|Photo credit: Eden, Janine and Jim|
This week was the tenth anniversary of the big blackout in the Northeastern US. Or, as it's also known in NYC - We're not being attacked? Whew!
I walked miles and miles to get home that day. In the hot August sun. After convincing a sneaker store to sell me sneakers in exchange for letting them take down my credit card info and assuming it would go through.
I cannot express enough how fucking happy everyone was.
When the power went out, everyone at my office rushed to the windows to see if it was just us. The other buildings looked dark, and we saw smoke coming from an exhaust pipe in the building across the street. We thought maybe a fire had caused a few blocks to lose power. (In retrospect, I guess the other building had a generator and that was just the exhaust from the genny.)
I picked up the phone and called a cousin in California to find out what the Hell was going on. He went online and told me it was just a massive blackout.
Just a massive blackout.
I remember when these words didn't go together, and even now they seem a bit silly. But in 2003? The entire city had a collective sense of, "no one's trying to kill us? Fucking A!"
A co-worker and I walked downtown together. That was about 2 miles. They were handing out cups of water in front of Ruth's Chris Steak House. Someone sat on a windowsill above the crowd, playing a radio so we could all hear the news.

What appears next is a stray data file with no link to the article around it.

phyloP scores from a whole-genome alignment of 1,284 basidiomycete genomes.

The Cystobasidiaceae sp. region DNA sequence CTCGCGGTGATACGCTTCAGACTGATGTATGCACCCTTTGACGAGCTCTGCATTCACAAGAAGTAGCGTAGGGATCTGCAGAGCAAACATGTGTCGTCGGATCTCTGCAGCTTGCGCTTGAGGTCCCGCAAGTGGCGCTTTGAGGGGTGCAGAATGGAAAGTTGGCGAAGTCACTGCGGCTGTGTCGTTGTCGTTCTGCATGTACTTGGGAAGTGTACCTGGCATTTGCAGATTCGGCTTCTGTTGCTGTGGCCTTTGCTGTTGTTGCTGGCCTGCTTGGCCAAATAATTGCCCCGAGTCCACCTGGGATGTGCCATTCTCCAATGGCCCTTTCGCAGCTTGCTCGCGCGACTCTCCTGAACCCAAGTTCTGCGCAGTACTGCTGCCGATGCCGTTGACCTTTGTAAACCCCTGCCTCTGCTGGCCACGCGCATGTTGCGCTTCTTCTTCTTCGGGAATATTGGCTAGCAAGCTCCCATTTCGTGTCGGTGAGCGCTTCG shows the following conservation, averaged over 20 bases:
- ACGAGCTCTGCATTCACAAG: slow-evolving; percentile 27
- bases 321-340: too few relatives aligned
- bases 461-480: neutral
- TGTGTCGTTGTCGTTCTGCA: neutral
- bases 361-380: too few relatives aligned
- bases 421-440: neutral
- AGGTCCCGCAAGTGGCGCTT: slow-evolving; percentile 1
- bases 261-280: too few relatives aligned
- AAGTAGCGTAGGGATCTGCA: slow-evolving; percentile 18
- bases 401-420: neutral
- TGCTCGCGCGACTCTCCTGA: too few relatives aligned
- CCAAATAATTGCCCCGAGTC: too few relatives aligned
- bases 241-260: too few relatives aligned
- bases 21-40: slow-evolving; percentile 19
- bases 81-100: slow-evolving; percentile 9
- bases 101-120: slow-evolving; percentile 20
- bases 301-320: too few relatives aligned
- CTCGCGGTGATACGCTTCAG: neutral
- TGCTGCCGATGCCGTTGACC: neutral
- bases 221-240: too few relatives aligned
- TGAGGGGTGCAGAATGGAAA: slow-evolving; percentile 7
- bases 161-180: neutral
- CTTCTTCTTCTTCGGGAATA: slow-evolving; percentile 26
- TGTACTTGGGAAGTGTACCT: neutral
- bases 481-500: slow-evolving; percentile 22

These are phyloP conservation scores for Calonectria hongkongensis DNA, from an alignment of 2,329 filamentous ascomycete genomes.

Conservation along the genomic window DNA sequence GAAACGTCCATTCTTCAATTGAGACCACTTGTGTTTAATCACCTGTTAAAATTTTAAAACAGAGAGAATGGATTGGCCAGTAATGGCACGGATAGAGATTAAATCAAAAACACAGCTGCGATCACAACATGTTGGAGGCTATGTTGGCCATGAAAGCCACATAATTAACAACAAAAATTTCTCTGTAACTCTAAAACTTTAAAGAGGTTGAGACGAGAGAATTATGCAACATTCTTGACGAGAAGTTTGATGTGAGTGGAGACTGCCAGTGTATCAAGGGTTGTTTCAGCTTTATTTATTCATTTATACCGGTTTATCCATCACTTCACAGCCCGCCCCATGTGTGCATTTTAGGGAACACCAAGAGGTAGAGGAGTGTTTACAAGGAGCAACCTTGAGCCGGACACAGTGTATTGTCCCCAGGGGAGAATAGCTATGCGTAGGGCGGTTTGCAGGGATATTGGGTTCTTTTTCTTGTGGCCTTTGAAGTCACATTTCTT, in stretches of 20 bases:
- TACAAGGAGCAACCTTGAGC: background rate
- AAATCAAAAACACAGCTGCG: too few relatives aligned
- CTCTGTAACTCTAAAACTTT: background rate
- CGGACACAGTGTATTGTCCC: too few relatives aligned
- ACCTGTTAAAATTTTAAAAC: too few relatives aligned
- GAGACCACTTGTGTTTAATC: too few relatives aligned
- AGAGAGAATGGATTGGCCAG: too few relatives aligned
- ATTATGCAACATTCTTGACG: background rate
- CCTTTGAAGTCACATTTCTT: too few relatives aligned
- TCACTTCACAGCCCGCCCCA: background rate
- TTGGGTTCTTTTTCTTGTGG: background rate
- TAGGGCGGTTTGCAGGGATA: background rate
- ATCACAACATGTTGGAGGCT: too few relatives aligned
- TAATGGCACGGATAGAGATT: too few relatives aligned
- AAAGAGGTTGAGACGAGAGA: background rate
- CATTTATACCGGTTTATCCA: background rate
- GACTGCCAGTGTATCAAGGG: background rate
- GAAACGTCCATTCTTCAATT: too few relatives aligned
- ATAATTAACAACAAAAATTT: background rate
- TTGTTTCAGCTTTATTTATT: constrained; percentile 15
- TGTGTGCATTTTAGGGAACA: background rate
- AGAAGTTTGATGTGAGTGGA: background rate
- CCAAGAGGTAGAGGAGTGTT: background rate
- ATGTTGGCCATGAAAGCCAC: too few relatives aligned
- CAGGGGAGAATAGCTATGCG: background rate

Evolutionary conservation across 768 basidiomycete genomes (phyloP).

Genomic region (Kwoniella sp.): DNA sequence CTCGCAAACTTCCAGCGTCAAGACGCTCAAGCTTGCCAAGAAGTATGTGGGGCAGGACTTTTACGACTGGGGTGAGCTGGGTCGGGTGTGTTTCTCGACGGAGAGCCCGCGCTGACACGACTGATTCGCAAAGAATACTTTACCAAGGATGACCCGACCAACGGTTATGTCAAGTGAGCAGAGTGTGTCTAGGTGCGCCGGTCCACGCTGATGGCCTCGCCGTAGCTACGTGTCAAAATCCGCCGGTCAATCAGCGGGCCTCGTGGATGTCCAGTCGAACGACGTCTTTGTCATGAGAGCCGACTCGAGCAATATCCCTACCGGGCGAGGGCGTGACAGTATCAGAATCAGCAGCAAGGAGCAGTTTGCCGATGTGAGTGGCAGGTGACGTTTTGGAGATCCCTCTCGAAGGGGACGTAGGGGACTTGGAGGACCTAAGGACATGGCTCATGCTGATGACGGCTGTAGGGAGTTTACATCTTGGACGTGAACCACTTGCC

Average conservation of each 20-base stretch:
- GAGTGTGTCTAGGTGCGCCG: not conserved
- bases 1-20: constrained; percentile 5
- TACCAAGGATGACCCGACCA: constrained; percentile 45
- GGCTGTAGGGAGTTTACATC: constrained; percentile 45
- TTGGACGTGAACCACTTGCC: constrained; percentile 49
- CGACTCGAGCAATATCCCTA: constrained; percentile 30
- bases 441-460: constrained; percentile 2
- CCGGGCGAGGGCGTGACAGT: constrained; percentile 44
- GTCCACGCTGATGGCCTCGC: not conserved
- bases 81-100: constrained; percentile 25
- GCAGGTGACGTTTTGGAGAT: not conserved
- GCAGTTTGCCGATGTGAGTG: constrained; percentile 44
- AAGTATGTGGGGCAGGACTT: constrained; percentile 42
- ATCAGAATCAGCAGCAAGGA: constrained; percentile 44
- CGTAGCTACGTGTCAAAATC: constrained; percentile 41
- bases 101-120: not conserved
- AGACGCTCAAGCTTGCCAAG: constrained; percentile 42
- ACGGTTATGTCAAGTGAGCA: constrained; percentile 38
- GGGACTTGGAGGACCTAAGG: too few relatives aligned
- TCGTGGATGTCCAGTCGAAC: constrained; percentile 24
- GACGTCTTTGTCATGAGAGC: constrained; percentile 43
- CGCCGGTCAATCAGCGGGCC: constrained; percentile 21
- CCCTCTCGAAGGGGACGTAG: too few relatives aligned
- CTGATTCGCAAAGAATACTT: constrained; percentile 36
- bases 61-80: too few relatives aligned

My co-worker invited my up to his friend's apartment where he was going to wait things out. But I knew that my feet would start swelling if I stopped and I wouldn't get any further. I also knew that he and his friends would be drinking for the duration and I just don't drink that much, so I would be out of my league, or out of my element depending on how you want to look at it.
I walked another 2 miles across the Williamsburg Bridge to my apartment. I'm not sure I've ever been so happy to see anyone as I was to see the shaved ice vendor on the Brooklyn side of the bridge.
I texted with my now-husband, then-friend (the cell phone towers were kaput). Once home, I called my parents from my land line to let them know I was OK. To this day, I have a land line and a non-cordless phone because they're the only phones that keep working during blackouts.
My parents offered to drive all the way across Brooklyn to come get me so I could join them and my Aunt Bea's family in eating the contents of their freezer before they spoiled. With all the traffic lights out, this was dangerous as well as pointless, so I stayed put.
A car broke down in front of my building, and I brought them some candles and water. I sweated a lot while trying to sleep because my neighborhood just wan't safe enough for me to sleep with the door to my fire escape open.
The next day (or was it the day after?), the power came back on and I heard neighbors for blocks around banging on pots and pans in celebration.
By then it was Friday, so we had a weekend to recover before going back to work.
No one was trying to kill us, and unlike the 1976 blackout, this blackout was riot-free. So it was the coolest thing to happen that summer.